Turkish inflation jumps more than expected to 14.6 pct in Dec. as food costs soar

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Turkish annual inflation rose more than expected to 14.6 percent in December as food costs jumped, official data showed on Monday, keeping pressure on the central bank for tight policy even after it sharply hiked interest rates at the end of 2020.

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The consumer price (CPI) rise -- the highest since mid-2019 -- sets the stage for months of expensive basic goods for Turks.


For new central bank governor Naci Agbal, it tees up a tough battle with inflation, analysts said.

Month-on-month, prices rose 1.25 percent in December, the Turkish Statistical Institute said, also above the median forecast of 0.9 percent in a Reuters poll.

Economists in the poll expected annual inflation would be 14.2 percent last month. In November, it jumped unexpectedly to 14 percent on the back of a weak lira currency that has pushed import prices higher.

Read more: Turkey's economy still cool 2018 halted Erdogan's strong growth streak

A year of double-digit inflation and a lira that touched a series of record lows prompted the central bank to reverse an easing cycle in mid-2020.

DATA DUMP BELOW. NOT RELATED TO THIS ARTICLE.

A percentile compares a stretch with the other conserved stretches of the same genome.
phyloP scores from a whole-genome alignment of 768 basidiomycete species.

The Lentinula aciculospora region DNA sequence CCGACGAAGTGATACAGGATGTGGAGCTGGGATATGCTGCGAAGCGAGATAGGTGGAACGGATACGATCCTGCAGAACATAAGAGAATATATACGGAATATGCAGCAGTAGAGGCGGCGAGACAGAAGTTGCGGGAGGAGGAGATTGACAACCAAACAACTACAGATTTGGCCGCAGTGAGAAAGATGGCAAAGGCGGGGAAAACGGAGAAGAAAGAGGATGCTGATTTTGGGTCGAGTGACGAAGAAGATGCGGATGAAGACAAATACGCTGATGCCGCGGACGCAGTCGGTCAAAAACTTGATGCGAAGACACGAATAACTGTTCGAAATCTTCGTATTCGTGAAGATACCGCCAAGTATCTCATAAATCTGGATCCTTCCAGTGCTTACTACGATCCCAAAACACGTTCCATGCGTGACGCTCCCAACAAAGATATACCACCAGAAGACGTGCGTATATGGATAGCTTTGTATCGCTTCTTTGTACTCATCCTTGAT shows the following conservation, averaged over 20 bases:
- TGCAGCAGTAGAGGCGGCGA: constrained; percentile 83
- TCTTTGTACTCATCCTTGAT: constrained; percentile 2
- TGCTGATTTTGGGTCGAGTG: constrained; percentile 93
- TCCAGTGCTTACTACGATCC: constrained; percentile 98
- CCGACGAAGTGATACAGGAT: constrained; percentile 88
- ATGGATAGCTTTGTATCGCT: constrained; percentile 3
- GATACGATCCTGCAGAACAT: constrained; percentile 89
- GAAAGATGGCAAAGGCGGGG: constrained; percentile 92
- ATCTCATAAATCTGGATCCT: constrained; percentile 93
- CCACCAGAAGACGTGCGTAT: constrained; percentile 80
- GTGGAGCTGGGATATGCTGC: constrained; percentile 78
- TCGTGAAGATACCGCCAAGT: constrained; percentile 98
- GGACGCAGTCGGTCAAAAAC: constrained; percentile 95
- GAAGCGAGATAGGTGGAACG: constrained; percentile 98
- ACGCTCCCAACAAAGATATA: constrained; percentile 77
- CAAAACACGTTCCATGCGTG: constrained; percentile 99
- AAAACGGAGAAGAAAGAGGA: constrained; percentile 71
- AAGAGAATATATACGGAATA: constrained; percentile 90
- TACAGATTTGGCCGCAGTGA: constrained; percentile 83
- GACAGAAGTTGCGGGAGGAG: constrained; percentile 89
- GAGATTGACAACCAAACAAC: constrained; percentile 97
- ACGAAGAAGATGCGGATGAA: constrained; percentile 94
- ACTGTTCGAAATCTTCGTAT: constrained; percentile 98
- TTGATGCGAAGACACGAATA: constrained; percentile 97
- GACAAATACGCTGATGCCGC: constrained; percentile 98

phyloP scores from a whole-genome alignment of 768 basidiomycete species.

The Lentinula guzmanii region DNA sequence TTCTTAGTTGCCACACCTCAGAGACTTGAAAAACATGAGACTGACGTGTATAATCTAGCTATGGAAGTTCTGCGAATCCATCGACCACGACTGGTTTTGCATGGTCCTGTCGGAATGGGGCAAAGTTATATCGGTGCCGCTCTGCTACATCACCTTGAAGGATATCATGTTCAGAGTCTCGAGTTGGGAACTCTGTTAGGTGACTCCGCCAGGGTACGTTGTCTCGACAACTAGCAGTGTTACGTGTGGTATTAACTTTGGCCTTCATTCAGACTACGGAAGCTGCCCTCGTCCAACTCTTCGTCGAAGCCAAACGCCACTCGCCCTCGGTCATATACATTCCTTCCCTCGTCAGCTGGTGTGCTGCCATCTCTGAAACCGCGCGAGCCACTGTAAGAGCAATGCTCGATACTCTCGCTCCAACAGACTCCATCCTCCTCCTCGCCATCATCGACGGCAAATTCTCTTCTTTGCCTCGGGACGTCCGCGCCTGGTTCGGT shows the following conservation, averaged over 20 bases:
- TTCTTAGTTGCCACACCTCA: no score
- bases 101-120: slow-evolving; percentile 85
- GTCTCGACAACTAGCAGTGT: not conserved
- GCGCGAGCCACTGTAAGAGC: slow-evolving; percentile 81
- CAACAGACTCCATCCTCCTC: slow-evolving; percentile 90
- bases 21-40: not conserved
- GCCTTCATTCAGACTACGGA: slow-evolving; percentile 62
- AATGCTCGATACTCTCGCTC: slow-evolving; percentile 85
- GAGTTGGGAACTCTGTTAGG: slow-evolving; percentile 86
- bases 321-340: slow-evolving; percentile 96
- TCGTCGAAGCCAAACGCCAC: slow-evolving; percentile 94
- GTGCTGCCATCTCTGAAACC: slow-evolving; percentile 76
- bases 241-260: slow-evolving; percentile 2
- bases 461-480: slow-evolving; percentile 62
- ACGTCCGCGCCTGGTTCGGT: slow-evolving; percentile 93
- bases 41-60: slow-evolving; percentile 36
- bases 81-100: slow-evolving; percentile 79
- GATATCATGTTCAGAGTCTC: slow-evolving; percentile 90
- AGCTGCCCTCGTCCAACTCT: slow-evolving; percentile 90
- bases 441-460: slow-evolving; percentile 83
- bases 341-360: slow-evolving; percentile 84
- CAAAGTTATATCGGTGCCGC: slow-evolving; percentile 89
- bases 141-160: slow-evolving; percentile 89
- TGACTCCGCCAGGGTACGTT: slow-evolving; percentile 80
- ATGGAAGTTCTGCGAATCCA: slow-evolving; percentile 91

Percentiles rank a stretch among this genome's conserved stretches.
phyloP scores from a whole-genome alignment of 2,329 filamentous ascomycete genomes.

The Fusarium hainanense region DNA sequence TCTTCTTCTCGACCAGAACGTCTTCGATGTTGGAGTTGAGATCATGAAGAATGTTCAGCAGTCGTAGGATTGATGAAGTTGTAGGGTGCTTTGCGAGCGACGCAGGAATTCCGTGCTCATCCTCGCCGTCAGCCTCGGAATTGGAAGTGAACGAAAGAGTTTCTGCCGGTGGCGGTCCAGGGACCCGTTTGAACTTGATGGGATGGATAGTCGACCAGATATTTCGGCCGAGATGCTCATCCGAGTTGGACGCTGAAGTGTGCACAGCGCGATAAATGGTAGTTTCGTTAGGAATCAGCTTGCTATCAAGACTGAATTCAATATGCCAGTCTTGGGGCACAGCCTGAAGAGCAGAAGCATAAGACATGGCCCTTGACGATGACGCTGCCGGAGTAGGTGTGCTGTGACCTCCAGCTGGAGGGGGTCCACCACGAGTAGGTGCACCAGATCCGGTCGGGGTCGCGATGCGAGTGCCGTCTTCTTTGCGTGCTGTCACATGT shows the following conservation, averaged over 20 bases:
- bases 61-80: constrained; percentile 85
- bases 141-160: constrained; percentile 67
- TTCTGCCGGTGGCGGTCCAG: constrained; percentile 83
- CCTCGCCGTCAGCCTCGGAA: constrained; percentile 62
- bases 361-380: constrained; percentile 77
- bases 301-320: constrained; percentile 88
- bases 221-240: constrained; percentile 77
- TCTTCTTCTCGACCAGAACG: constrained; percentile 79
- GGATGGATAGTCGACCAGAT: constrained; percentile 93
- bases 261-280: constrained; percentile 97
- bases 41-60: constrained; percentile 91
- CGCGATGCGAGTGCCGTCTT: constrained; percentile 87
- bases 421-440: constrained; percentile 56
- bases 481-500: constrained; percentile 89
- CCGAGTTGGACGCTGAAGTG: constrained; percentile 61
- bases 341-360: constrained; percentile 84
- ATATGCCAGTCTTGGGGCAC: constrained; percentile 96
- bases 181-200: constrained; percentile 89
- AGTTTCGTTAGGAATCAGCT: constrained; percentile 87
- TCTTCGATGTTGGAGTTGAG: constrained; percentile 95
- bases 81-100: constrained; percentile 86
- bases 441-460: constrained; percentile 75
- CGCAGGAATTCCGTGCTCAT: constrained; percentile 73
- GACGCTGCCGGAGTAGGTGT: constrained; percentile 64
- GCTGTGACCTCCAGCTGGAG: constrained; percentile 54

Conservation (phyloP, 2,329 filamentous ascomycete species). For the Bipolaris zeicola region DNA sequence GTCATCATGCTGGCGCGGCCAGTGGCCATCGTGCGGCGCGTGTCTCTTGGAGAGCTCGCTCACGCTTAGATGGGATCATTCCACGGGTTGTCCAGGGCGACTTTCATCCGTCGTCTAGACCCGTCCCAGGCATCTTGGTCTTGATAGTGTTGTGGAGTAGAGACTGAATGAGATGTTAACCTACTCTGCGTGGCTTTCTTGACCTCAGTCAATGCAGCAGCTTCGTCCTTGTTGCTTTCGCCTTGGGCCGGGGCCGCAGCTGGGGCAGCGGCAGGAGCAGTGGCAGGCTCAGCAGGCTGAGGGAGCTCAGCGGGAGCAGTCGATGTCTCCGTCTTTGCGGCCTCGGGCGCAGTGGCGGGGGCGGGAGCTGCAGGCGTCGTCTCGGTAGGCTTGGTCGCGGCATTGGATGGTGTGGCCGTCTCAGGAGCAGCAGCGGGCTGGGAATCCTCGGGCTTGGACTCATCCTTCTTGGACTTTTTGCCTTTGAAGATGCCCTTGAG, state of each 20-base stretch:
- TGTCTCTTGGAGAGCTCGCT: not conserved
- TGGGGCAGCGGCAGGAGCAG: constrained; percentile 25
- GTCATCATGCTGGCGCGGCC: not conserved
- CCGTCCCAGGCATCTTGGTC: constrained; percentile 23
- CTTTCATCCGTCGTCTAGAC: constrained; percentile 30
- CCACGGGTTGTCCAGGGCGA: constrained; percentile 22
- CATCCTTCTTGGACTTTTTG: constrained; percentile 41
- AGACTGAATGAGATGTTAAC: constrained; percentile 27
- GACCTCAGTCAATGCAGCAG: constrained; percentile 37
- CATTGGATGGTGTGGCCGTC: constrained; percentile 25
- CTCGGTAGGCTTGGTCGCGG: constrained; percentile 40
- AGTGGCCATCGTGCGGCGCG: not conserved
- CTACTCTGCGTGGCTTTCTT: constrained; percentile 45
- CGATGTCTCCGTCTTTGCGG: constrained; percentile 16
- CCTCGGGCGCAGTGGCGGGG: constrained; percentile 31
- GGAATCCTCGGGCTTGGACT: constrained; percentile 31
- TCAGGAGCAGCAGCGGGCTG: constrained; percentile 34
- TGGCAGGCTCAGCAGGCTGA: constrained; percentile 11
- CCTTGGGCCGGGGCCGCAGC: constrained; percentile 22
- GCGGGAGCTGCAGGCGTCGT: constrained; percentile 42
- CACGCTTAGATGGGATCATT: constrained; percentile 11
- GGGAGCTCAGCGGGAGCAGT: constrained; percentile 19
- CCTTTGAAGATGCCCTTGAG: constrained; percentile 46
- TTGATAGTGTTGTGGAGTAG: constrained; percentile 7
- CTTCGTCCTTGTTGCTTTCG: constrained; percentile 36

A man looks to a board displaying US dollars and Euros exchange rates in Turkish liras at an exchange office in Istanbul. (AFP)
A man looks to a board displaying US dollars and Euros exchange rates in Turkish liras at an exchange office in Istanbul. (AFP)

Under Agbal, the bank hiked rates by 675 points since November alone, to 17 percent. While the lira has rallied in the last two months, analysts said it would stoke inflation well in to the new year, exacerbating upward pressure from food.

“Food and forex weigh on the data. Food inflation may continue to be the most important indicator of inflation in 2021,” said Sekerbank chief economist Gulay Elif Yildirim.

“A structural fight against inflation is necessary, especially in food prices, instead of rate hikes,” she said adding she does not expect another rate hike this month.

Food and non-alcoholic drinks as well as transportation prices were both up more than 20 percent year-over-year last month, the data showed, with dry weather playing a role in rising farming and production costs.

The producer price index separately rose 2.36 percent month-on-month in December, for an annual rise of 25.15 percent.

Agbal said last month policy will remain tight in 2021 to finally lower inflation in a lasting way and hit a target of 5 percent by 2023. The bank forecasts 9.4 percent inflation by the end of 2021, lower than most analysts.

Three months ago, the government had forecast end-2020 inflation would come in at 10.5 percent.

Separate data showed Turkey’s economy is slowing heading into the winter, thanks to coronavirus restrictions and tighter credit. A measure of manufacturing activity dipped in December from the previous month, showing the sector expanded only slightly.

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